A Syrian Refugee Wedding
Before Nada’s wedding, as we wait for the completion of the marriage contract, I’m invited into a nearby caravan ringed with maybe a dozen men, including a local sheik. They pass around tiny cups of cardamom-flavored coffee and cellphones with videos displaying the war’s brutality: I’m shown scenes of men in fatigues stabbing a dead body repeatedly and dragging another with its scalp hanging half off.
The men never smile. When I carefully ask about the rape of women back home, unsure if they’ll be comfortable talking about something so stigmatized, it’s as if a floodgate opens. Stories come pouring at me from several men at once—a baby raped and skinned alive, a girl kidnapped, a rape, another rape…
Flies cluster on the thin mattresses we’re sitting on. The air is heavy with the mid-afternoon heat and concentrated masculine gloom. It’s as if the wedding preparations twenty feet away were taking place in a different world. A few of the men confide that they regret coming to Zaatari. One tells me he is seriously considering returning to Syria with his family.
After an hour of horror stories, the men are pointing and grabbing at my notebook and pen, thrusting them into the hands of my translator. Before I realize what’s happening, she is copying down words spoken by the sheik, transcribing the wedding contract. The bride’s family, she writes, will receive 125,000 lira for the marriage and 125,000 more if there is a divorce. There is no romance or sweetness. Four men sign as witnesses.
With that, the wedding is done. We emerge into the area between tents and caravans, still warm in the late afternoon sun, and wait for the bride to meet the groom at a gray Kia Sport van, which will “protect their honor,” Mohamed says, by driving them 500 yards to the borrowed caravan in which they will spend their honeymoon.
Once the couple are squished alongside the bride’s mother in the back seat, a male relative gives money—gifts from the wedding guests—to the bride’s mother. He hands it to her one note at a time, shouting a brief prayer for each well-wisher as he does so. The total is about 20,000 lira ($205). The estimated cost of the wedding is 70,000 lira ($719).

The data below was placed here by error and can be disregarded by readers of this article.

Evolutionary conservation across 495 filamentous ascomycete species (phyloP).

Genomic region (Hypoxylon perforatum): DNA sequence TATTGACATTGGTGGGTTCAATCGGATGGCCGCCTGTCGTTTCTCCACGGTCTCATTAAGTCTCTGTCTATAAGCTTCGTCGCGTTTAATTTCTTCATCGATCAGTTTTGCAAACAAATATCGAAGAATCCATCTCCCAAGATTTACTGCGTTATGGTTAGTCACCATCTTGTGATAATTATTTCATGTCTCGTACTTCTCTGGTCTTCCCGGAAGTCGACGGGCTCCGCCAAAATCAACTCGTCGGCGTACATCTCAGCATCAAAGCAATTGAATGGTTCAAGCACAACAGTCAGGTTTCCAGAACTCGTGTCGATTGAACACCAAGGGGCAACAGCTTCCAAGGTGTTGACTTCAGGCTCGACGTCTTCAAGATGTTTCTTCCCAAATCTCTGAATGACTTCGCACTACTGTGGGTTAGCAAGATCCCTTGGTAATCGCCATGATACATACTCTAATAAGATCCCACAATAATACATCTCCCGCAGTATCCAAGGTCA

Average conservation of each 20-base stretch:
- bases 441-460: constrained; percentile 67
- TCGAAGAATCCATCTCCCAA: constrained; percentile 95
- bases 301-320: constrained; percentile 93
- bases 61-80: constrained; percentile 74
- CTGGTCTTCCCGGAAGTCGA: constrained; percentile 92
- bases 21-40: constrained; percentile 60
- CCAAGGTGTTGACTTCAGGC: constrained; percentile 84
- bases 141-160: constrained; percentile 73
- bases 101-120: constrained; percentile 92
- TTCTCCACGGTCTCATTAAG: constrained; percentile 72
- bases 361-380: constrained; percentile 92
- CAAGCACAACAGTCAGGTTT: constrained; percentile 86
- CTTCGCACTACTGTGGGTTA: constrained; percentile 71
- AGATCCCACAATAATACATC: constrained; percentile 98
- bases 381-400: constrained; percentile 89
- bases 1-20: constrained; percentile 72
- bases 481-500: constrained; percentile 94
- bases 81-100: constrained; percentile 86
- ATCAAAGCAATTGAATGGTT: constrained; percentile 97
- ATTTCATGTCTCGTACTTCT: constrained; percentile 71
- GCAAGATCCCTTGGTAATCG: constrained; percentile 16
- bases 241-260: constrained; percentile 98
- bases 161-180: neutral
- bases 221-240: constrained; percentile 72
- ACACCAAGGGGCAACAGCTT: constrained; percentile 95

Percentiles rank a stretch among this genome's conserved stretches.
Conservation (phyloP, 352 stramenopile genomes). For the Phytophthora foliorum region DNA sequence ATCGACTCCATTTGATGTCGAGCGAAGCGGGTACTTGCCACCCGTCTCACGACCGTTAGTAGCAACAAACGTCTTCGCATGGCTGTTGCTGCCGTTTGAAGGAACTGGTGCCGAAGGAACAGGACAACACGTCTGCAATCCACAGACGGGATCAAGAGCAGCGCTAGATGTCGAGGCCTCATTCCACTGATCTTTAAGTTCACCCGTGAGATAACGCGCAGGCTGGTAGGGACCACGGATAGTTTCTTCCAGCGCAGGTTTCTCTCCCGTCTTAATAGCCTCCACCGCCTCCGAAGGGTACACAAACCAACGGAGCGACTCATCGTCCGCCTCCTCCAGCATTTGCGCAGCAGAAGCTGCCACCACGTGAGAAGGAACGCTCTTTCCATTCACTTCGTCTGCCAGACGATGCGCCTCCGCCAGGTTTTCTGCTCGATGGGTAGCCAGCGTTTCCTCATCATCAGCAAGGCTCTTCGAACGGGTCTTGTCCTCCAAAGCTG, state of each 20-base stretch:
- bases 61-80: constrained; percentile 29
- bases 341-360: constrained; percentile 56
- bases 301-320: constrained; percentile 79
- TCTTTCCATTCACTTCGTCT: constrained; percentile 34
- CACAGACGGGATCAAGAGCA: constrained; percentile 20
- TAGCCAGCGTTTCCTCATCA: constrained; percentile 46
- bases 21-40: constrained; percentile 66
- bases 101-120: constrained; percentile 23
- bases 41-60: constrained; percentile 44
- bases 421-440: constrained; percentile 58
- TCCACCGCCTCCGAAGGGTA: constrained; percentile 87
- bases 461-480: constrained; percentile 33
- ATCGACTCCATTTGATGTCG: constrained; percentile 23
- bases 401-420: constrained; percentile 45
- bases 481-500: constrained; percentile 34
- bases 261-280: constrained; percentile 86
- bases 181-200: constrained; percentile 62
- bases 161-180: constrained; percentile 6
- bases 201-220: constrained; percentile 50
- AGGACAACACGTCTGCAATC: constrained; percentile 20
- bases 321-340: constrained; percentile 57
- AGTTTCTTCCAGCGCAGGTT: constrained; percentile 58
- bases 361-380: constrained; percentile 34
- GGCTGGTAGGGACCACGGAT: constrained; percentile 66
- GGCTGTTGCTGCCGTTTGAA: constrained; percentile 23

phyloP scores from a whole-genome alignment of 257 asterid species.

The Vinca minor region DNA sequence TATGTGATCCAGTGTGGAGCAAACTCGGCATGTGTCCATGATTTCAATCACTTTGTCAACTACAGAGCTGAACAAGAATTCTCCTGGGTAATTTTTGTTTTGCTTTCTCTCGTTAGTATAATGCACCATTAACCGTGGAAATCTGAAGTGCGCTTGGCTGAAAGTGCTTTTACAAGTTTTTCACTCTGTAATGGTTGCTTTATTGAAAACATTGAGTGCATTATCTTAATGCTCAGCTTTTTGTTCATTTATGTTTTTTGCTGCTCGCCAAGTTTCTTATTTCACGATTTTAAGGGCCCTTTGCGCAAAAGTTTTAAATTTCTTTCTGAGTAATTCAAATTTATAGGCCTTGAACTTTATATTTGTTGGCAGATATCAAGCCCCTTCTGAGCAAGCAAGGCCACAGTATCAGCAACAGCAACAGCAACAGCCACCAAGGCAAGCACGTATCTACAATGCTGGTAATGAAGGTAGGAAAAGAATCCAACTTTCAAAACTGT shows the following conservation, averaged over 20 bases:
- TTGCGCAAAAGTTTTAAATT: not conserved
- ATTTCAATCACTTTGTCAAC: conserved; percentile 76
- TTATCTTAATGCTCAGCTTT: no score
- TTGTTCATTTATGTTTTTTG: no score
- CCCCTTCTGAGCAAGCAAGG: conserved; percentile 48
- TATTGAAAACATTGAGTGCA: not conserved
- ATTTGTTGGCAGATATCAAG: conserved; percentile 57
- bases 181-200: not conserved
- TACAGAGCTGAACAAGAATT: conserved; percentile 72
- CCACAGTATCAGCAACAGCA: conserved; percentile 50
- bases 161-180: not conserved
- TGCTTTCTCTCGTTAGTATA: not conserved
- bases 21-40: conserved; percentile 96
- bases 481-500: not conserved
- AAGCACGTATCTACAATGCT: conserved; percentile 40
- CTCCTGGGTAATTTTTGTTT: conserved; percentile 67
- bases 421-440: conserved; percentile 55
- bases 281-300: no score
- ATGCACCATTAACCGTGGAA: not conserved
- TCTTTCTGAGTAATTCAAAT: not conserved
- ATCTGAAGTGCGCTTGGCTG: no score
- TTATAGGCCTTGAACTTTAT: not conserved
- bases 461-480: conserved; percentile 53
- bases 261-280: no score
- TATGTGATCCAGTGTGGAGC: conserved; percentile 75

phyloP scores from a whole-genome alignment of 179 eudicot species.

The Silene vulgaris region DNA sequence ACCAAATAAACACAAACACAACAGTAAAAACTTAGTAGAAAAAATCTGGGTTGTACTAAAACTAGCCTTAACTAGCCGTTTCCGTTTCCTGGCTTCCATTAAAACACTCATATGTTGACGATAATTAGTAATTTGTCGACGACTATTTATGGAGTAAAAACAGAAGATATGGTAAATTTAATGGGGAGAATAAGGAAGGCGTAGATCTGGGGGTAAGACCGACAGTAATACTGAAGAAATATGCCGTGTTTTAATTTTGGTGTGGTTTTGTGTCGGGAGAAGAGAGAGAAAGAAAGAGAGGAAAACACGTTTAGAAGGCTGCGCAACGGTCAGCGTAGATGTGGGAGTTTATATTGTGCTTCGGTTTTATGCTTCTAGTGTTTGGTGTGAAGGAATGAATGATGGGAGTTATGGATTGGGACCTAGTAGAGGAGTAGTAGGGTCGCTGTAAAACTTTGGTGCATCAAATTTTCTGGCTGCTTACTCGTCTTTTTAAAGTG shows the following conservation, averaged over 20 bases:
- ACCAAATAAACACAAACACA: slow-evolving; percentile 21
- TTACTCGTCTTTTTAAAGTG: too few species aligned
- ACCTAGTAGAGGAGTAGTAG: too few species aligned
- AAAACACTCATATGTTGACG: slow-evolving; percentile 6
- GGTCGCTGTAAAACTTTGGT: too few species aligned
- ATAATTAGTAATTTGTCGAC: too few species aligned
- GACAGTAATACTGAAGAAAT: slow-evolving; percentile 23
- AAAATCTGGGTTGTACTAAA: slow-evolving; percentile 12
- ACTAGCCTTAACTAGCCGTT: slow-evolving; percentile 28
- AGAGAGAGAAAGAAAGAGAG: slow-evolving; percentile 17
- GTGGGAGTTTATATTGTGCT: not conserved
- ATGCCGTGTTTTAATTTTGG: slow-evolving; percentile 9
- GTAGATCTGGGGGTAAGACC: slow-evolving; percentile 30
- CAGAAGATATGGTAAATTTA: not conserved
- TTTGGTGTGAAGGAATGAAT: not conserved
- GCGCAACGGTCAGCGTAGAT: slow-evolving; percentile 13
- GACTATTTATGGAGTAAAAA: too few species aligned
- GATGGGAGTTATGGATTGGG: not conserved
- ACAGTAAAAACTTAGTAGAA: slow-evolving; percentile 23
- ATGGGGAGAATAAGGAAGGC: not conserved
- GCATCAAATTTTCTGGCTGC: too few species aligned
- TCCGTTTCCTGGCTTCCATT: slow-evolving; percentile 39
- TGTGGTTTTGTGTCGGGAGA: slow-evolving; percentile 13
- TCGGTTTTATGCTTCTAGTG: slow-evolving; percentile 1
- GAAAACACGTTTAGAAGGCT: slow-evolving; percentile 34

* * *
Everywhere in Zaatari, I meet young brides. marriages happen daily, and children, from the looks of it, are born in great numbers too.
A young woman, 23, offers to tell me about her unhappy marriage. Requesting that her name not be used, she says that in the year she’s been here, her husband has taken up with “a different girl every week.” He’s about to take a second wife, but in the meantime, he comes to her tent and beats her “every single day.” She’s the first of a number of women I’ll meet in Zaatari whose husbands are taking second wives, and the first of many I’ll hear about who are enduring domestic violence. Without hope of escaping the daily assaults, and concerned for her four kids and the one growing in her belly, this woman refuses to report the violence to authorities; she fears her husband will kill her if she does. She tells me about a 15-year-old neighbor who just married an “old Jordanian man” who paid the girl’s family 100,000 lira. A Jordanian man also asked this woman’s family if he could marry her 12-year-old sister. Her mother said no, she tells me, but that’s not a choice many families feel equipped to make in the face of poverty and war.